You are here

Takata falls on report recalls may widen to 100m vehicles

takata.jpg
Takata Corp plunged as much as 16 per cent after the Nikkei newspaper said US regulators plan to call for expanded recalls of air bags already at the center of the biggest safety crisis in the automotive industry's history.

[TOKYO] Takata Corp plunged as much as 16 per cent after the Nikkei newspaper said US regulators plan to call for expanded recalls of air bags already at the center of the biggest safety crisis in the automotive industry's history.

The shares fell 12 per cent to 362 yen as of 9.55am in Tokyo trading after declining to as low as 345 yen.

The National Highway Traffic Safety Administration has told carmakers that recalls will expand to all vehicles with air bags lacking a moisture-absorbing desiccant that keeps the devices from deteriorating, the Nikkei reported Saturday, citing unidentified sources.

There are more than 100 million such vehicles worldwide, the newspaper said. 

Jared Levy, a spokesman for Takata, declined to comment. The company has lost more than half of its value this year, dropping its market capitalization to about 30.2 billion yen (S$382 million).

Takata inflators that can deploy too forcefully, rupture and spray plastic and metal shards at vehicle occupants have already prompted more than a dozen auto manufacturers to recall at least 60 million air bags worldwide. The defective components are linked to the deaths of 10 motorists in the US and a pregnant woman in Malaysia in 2014.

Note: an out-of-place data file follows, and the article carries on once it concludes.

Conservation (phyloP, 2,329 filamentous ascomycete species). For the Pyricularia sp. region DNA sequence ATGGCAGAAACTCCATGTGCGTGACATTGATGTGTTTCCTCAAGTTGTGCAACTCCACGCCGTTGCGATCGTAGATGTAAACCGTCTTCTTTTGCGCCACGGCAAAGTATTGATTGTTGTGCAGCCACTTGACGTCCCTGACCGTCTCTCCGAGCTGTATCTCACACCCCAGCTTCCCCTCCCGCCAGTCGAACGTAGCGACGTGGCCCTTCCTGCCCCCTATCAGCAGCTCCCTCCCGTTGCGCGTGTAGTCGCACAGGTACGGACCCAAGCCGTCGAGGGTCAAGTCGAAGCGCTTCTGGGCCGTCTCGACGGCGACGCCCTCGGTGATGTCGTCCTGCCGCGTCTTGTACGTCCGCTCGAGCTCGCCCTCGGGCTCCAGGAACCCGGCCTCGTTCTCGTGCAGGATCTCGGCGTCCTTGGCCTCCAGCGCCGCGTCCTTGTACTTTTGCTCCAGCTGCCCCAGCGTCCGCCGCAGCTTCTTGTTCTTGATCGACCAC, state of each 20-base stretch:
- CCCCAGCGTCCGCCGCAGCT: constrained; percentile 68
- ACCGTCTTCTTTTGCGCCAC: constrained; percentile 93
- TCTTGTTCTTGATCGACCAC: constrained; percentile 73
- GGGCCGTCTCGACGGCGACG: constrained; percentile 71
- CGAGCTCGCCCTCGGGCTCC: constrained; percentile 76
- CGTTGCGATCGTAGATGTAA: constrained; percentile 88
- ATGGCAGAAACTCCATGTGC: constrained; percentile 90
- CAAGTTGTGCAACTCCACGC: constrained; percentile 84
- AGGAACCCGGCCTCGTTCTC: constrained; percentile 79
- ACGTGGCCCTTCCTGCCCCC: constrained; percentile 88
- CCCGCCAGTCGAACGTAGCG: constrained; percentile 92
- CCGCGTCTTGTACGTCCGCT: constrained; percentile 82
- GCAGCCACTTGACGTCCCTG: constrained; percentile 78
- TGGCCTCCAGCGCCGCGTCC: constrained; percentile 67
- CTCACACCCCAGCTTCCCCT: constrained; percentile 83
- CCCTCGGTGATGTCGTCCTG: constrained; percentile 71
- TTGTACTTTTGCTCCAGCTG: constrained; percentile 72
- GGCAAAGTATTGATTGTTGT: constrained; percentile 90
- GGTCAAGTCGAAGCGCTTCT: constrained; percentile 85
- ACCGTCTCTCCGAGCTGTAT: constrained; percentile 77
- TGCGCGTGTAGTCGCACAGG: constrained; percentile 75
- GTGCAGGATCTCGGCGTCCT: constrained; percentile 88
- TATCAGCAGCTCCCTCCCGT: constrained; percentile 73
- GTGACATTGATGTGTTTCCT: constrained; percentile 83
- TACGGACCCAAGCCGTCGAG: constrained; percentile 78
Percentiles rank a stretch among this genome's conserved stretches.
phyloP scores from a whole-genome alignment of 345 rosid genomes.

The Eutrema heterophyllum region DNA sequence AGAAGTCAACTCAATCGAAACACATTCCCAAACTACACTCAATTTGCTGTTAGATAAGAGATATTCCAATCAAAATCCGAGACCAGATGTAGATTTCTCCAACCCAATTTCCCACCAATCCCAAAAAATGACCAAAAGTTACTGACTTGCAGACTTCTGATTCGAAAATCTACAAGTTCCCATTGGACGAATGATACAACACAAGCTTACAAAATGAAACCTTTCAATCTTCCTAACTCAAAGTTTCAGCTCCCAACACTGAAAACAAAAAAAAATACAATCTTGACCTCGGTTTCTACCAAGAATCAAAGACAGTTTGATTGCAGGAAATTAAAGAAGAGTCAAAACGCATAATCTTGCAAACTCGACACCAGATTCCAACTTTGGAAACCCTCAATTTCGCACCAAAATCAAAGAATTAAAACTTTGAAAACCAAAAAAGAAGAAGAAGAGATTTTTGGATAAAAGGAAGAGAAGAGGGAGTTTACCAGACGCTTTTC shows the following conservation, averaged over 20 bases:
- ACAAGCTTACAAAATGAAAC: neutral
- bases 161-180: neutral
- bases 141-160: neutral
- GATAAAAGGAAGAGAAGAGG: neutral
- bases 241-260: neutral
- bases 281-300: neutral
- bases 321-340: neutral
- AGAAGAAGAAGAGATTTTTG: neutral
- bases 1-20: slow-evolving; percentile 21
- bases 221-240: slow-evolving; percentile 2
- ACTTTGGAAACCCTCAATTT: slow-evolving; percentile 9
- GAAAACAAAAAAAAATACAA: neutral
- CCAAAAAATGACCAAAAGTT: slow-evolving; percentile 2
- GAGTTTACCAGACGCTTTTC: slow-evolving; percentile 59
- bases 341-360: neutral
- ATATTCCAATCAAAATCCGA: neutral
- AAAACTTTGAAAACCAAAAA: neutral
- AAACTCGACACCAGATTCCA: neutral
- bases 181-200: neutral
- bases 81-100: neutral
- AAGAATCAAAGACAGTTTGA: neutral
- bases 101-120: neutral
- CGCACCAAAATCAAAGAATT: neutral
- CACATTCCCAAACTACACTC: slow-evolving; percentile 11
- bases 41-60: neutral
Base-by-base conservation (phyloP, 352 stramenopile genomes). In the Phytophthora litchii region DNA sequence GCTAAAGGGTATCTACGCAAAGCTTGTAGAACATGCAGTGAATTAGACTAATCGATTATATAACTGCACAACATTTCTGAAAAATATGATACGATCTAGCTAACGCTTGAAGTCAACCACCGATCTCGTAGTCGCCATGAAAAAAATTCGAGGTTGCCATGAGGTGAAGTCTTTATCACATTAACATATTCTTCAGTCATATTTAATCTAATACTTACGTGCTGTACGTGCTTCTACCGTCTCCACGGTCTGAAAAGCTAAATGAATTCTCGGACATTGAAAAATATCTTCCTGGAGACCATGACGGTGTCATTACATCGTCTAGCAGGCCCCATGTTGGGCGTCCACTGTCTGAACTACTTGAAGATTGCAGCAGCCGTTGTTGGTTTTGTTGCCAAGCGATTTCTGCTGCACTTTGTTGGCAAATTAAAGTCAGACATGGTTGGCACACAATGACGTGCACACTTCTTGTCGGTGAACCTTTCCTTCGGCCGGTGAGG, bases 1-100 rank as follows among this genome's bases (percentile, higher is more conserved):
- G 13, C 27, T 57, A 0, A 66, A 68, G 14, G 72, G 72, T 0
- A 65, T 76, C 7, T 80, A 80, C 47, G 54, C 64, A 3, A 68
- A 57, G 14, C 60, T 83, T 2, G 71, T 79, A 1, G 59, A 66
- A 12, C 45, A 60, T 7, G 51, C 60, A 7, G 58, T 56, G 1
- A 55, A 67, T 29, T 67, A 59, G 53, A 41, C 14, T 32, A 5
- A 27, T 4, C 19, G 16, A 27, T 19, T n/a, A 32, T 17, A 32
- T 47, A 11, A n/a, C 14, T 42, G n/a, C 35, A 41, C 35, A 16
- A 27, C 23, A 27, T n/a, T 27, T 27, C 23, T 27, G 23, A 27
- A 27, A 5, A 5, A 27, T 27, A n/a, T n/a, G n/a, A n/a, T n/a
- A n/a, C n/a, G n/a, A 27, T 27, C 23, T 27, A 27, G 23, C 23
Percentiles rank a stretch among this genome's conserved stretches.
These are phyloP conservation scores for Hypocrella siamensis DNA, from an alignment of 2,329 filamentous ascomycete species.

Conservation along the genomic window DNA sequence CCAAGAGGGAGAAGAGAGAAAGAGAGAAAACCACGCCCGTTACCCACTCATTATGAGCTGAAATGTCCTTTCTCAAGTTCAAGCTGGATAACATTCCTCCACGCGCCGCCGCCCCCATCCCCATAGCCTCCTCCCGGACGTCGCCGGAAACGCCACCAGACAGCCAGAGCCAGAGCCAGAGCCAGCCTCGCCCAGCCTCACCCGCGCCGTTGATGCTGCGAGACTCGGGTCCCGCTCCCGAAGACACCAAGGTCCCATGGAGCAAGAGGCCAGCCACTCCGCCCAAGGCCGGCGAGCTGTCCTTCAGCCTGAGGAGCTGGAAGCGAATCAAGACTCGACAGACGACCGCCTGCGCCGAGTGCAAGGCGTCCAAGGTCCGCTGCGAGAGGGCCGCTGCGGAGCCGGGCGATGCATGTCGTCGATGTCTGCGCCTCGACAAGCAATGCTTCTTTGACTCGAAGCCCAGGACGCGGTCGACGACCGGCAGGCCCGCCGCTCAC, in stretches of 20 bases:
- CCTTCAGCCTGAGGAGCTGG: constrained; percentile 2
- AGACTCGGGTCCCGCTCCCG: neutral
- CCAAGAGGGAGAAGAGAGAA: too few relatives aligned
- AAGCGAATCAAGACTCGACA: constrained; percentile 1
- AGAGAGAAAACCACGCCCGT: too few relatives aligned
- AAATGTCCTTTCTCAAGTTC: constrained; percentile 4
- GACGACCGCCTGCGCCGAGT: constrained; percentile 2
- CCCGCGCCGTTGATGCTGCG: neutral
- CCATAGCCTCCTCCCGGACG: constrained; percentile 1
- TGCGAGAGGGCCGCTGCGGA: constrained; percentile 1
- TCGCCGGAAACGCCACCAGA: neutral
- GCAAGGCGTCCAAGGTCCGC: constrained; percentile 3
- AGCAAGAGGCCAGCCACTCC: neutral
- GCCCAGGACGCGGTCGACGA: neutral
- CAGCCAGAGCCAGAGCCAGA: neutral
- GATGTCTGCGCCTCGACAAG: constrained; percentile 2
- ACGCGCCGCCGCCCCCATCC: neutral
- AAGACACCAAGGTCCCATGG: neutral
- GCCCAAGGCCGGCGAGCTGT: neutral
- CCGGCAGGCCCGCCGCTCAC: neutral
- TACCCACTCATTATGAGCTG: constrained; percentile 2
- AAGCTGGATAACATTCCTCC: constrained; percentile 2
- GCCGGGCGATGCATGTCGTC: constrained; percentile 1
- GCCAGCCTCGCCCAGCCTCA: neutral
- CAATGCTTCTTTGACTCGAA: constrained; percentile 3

A fatal accident involving a Honda Civic driver in India last year also is under investigation.

ROOT CAUSE

A researcher hired by a coalition of automakers said in February that moisture seeping into Takata's inflators was determined to be the reason the air bags may rupture. Several other investigations are still underway, and challenges with determining root cause have held back automakers and the supplier from deciding how the companies will divvy costs.

Takata has estimated cash and equivalents may drop 24 per cent to 49.7 billion yen by the end of March 2017 if recalls continue at the current pace, a person familiar with the matter said last month.

Takata is seeking sponsors that would replenish its capital and allow it to emerge as a new company, said the person, who asked not to be identified because the internal forecast and search are confidential.

BLOOMBERG